As Gabriel says “There is so much to tell.” Recently at the History Museum, which occupies space attached to the main branch of the Santa Monica Library, Gabriel told The Mirror about the Historical Society and how she founded and nurtured the History Museum into what it is today.
With her late husband, Bob Gabriel of ISU Bob Gabriel Co. Insurance, Louise Gabriel came to California 60 years ago. “We loved Santa Monica,” she said.
In 1975, Louise Gabriel, who was then chair of the Women’s Counsel of the Santa Monica Chamber of Commerce, served on the Historical Activities Committee for the Centennial Celebration. This was when she and some others founded the Historical Society with former mayor Clo Hoover as its first president. Gabriel’s committee planned the centennial exhibit at the Santa Monica Civic Auditorium.
“There were over a hundred volunteers and I made costumes for them at Santa Monica College,” said Gabriel. She also oversaw the fitting of a gown for May Sutton Bundy, the first woman to win the tennis championship at Wimbledon, who rode in the Pasadena Tournament of Roses sitting atop a Santa Monica 100th Birthday cake float.
During the next 10 years, the fledgling Historical Society held events, such as essay and art contests in the local schools, while Gabriel collected historical objects and memorabilia. “The collection was stored in a rental house that Bob and I owned,” Gabriel explained. “I thought it was time to share it with the public.” She discussed it with her colleagues who loved the idea, but were unable to help “because they were all employed full time.”
Louise Gabriel had such passion for her idea of a museum that she resigned from several of the boards she had been serving on in order to have time to work on the search for a location–and funding. She kept adding to the collection while Bob Gabriel, the official co-founder with his wife, looked for funding sources. For three years they struggled, with only $20,000 in the Society’s treasury to work with.
When they were finally able to create the History Museum in 1988, Gabriel recalls “The first location was in the old Sponberg Department Store” (on the former Third Street Mall, now the Promenade). It wasn’t big enough and the Museum soon was moved to an industrial building at 20th Street and Colorado Avenue. This site became the home for the Sony complex. Another location was found in a storefront on the Promenade again. But by the time they were settled in, “The rent was increased to three times what it had been. We couldn’t afford it.”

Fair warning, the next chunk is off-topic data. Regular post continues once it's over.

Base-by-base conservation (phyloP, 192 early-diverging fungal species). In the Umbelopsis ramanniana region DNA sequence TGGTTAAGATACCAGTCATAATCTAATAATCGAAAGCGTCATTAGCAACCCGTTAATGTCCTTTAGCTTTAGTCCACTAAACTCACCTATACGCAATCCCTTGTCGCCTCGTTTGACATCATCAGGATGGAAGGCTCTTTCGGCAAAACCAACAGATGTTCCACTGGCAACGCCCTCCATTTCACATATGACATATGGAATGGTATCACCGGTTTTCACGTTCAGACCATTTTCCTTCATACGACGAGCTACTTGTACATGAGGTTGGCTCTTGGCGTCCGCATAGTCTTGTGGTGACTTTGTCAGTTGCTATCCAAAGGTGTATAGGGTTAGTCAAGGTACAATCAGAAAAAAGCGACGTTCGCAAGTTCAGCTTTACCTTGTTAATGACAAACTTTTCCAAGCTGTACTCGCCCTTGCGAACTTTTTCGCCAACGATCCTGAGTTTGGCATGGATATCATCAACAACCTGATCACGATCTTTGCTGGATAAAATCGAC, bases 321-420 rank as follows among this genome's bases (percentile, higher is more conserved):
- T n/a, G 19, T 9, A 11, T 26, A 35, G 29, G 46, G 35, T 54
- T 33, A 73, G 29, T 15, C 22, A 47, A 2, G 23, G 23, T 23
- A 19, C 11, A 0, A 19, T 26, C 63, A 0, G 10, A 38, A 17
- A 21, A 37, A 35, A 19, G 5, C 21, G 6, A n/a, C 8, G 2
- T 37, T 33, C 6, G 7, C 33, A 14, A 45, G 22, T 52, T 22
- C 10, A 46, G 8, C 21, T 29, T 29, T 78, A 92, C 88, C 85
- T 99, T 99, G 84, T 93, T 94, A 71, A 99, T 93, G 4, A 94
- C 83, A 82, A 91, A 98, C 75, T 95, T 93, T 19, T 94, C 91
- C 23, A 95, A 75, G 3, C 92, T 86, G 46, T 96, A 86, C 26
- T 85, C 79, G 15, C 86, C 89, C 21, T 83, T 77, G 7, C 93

Fortunately, the Gabriels were able to find a new location with the old Family Service Building on Euclid Street. For 20 years this building housed the History Museum and its growing collection. “It was so wonderful to us. They kept the rent affordable.
“While we were there, the city informed us that they would give us space in the new library. We had a capital campaign to raise funds. My husband chaired and raised a million and a half dollars. We were a few thousand short so we cut back on some of the things we had planned.” The Santa Monica History Museum opened in October 2010.
Visitors to the Museum will find that it contains several sections: a gallery for changing exhibits, and sections devoted to specific themes such as marine life artifacts, the role of airplanes in the city, the local press (an exhibit about the Santa Monica Outlook newspaper that folded in 1998), and activities on the beach. There is an antique player piano and items of antique furniture. Docent tours are available for schools.
Gabriel’s frequent articles about Santa Monica history for local publications led to the writing of her two books. “We were contacted by Arcadia-they do this kind of publishing about cities, doing a book for each city,” Gabriel said. It took her about a year and a half to write and assemble each book.
“Early Santa Monica” documents the city’s development and early years through historic photographs. This year’s companion book “Santa Monica 1950-2010” is about “what Santa Monica is,” featuring more photos and commentary, divided into sections on sights to see, dining around town, community pillars, celebrities, organizations, businesses, hotels, churches, and sights and sites of sheer beauty. “I tried to put things in there that people did not know about,” said Gabriel.
Louise Gabriel has worked tirelessly on the History Museum but her work is hardly done. “We’re dependent on the community for support.” The Museum receives no funding from the city and donations are always welcome but “we always need loads of volunteers” for tasks such as cataloguing and research.
Gabriel also wanted people to know that the Santa Monica History Museum has “the biggest collection of local history of any museum.” She noted that because of its location adjacent to the library, many people have not noticed it yet and more people need to know that it is there—for them. “This is a museum for the community–for the people.”
Louise Gabriel’s books may be purchased at the Santa Monica History Museum at 1350 Seventh Street, open Tuesday and Thursday from 12 p.m. to 8p.m. and Wednesday, Friday and Saturday from 10 a.m. to 5 p.m.
To receive an order form, contact Mary Pat Cooney at the museum, phone 310.395.2290. All proceeds go to benefit the museum.
Contact Lynne Bronstein